Maintaining training content for constantly changing software is a top challenge. Your training needs to be updated constantly in today's business environment.
One of the most challenging parts of being a software trainer is keeping training content up-to-date on software that constantly changes. In a world of short sprints and rapid release cycles, the speed at which software changes is accelerating. It is almost demoralizing to spend so much effort developing a training course only to find it out-of-date the moment it is completed. And many software trainers have shown up to teach a class, only to find out that features have changed.
To make matters worse, there is evidence to support this problem. According to research by the Technology Services Industry Association (TSIA), there is a 68 day lag between the time a product is shipped and live training is released.
The question is, “How can you shrink this lag time and keep training content up to date so customers can successfully learn and use your software?”
While there is no easy answer, there are ways to change software training development so you can keep up with the rapid pace of software development.
The first step in keeping software training up-to-date is integrating the software training development process as part of the product development process. One of the steps in the product development process should include creating training. For purposes of this process, I use the word "training" in its broadest sense to include anything related to communicating to customers that the software is changing and what they need to learn. Minor software updates may only require that you send release notes to customers. Major releases may require a full-scale, formal and integrated training course and communication program be developed.
If the training development process is part of the product management process, the training team will have more visibility into what changes are coming and can plan ahead for the changes. In most cases, updating training content can be started before the changes are released, giving the training team a chance to keep up.
Another thing training teams can do to keep content up-to-date with the speed of software changes, is to leverage release notes more effectively. It is common for release notes to be written as part of a software release. It is not common for a training team to know the release notes are coming or for a training team to use the release notes to create and/or update training content.
Training teams should use release notes as a means for keeping training content up-to-date. In some cases, training teams can just insert release notes into the beginning of a training course to explain what has changed in the most recent release. This may not require updating the content in the course, but at least it communicates to learners what changes to expect while taking the course.
We have all been in training classes that walk through each tab of a software’s product, showing each feature of every tab. The idea is to make sure nothing gets missed. The problem is that you don’t need to know every feature to get the job done. You only need to know the features that they would use most often to get their jobs done. The more feature explanations within the training content, the more often the content needs to be updated.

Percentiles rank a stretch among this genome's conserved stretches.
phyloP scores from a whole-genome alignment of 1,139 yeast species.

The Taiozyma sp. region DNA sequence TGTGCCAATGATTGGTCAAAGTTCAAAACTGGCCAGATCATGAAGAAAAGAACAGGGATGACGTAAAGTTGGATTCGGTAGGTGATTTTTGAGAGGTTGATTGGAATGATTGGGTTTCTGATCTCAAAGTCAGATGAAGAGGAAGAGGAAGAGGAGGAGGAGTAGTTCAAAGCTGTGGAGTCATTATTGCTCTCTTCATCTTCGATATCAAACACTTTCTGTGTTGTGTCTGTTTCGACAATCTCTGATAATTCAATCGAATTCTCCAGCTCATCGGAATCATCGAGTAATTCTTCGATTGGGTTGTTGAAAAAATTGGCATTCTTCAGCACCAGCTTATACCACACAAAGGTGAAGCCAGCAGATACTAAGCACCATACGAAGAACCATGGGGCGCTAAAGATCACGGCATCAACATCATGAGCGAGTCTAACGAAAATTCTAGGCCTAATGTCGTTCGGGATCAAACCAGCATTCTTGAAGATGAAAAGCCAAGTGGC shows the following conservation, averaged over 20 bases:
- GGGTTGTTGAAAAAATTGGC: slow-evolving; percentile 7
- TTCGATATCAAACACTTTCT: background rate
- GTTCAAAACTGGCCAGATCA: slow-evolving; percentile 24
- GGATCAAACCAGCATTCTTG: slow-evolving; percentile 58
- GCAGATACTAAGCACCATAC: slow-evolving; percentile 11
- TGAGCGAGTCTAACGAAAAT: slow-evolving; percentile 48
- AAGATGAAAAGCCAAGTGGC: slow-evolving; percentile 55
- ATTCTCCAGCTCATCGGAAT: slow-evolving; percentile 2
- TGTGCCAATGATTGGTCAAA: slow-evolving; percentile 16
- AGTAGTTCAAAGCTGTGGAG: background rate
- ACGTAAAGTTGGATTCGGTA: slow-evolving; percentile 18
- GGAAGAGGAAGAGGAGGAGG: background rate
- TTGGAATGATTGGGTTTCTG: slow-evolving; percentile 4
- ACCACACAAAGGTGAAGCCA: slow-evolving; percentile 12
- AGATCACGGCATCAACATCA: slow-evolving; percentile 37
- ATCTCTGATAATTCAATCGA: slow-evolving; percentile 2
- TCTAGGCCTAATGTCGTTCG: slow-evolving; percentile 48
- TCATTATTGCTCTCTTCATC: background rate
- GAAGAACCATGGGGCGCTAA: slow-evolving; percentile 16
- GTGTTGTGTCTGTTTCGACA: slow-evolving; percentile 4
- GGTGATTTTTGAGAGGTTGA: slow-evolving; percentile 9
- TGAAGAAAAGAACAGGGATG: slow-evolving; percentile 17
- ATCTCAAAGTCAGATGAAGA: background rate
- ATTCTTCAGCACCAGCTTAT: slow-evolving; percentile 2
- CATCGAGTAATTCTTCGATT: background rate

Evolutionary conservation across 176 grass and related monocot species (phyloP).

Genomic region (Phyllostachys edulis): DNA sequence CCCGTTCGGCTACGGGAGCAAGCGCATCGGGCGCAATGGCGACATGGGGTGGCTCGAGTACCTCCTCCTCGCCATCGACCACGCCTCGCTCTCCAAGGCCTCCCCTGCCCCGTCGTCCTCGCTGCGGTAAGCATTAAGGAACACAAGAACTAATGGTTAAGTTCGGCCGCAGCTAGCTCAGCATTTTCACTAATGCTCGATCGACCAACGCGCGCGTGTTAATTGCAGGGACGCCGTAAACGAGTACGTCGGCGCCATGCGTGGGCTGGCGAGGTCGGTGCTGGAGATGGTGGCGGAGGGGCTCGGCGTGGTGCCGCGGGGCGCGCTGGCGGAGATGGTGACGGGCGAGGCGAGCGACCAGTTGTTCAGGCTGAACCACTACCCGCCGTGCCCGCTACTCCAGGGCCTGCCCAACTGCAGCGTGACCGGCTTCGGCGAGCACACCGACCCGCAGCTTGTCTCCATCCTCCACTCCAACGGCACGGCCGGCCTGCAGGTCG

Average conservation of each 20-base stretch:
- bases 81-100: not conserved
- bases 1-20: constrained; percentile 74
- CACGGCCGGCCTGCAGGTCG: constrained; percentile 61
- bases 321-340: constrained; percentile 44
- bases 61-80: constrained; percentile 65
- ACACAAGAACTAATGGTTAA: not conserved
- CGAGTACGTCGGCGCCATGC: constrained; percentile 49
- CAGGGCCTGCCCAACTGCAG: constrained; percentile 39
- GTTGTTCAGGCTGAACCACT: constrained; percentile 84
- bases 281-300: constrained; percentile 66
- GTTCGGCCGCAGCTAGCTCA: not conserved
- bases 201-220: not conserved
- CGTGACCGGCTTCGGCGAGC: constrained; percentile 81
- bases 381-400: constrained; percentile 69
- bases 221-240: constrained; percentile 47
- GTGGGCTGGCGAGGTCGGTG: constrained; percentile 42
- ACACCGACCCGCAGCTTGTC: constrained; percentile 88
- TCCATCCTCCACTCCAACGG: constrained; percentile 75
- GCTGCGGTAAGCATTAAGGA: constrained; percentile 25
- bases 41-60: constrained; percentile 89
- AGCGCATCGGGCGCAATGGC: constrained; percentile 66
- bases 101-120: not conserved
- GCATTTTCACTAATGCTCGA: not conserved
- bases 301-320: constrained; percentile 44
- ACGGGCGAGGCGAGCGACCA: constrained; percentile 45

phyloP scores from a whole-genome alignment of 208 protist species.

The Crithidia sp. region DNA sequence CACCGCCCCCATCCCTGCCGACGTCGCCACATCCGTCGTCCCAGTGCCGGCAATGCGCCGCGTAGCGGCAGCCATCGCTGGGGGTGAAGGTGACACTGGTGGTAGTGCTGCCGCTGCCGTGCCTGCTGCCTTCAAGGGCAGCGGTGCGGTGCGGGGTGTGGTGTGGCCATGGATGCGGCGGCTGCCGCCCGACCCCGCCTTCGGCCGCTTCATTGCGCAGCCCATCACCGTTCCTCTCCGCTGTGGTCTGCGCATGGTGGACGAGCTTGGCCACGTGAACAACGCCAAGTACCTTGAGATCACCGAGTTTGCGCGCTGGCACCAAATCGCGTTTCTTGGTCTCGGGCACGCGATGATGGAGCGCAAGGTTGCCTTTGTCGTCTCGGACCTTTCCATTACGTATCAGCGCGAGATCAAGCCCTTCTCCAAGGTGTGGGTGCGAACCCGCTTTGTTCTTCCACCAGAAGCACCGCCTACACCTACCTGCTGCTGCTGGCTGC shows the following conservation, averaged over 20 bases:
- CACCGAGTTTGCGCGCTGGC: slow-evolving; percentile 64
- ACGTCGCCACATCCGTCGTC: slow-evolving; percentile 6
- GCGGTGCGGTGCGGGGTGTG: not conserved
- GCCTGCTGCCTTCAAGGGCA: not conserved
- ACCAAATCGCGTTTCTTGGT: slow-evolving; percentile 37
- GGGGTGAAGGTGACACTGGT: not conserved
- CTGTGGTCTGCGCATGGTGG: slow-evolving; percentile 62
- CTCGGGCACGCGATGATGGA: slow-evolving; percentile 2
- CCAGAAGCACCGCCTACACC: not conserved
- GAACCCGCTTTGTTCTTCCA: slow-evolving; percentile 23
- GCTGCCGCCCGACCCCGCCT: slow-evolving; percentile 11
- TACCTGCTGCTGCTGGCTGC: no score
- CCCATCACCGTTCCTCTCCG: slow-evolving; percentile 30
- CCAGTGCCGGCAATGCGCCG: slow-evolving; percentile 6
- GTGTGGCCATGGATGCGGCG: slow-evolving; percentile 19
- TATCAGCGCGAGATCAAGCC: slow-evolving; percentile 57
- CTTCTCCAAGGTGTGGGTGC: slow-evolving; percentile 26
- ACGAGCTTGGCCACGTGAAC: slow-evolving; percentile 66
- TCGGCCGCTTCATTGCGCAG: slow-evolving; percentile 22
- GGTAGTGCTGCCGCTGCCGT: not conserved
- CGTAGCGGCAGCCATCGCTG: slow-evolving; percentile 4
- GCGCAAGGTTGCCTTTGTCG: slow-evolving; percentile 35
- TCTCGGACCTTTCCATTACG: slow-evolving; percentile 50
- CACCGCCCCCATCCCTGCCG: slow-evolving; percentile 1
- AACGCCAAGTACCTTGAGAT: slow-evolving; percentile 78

The more feature-focused software training is, the more difficult it is to keep the content up-to-date. The more training is focused on concepts and job tasks, the less need there is to keep the content up-to-date with software changes. Features will change frequently, but job tasks not nearly as often.
Take an example of teaching a feature of a CRM product. Instead of teaching every feature on the "accounts" tab, we should teach people how to merge contacts when a duplicate is found. Learning how to merge contacts is more relatable to someone’s job than learning merge record features. That slight tweak in what should be taught, allows us to focus less of the content on the feature and more on the workflow of merging contacts. The features may change, while the workflow and process of merging contacts does not.
One way to get away from content focused on features is for content to have more conceptual diagrams that show a high level picture of what users are going to learn, what the work process is, and how it will help them get their job done. A conceptual diagram frames the entire concept of your software (or a task), and is unlikely to change, no matter how often your software changes.
Yes, features need to be covered and trainers need to stay current, but not all of those feature explanations need to be in the content. Trainers can teach new features to show how a process is performed.
Screen shots are easy to use. After all, you just take a screenshot and put it on a slide. Done. The problem is that the screen shots will look completely different in a few weeks and will need to be replaced. Instead of using screenshots, training content can describe the work task that needs to be learned at a more conceptual level, just like we discussed above. You could list action steps or show a workflow diagram of a task, but don’t put a screenshot on the slide. Save yourself the hassle of updating screenshots every month.
There is no getting around the difficulty of keeping software training content up-to-date in a world of short sprints and rapid release cycles. However, you can keep up, if you just change how you design your training using the techniques above.
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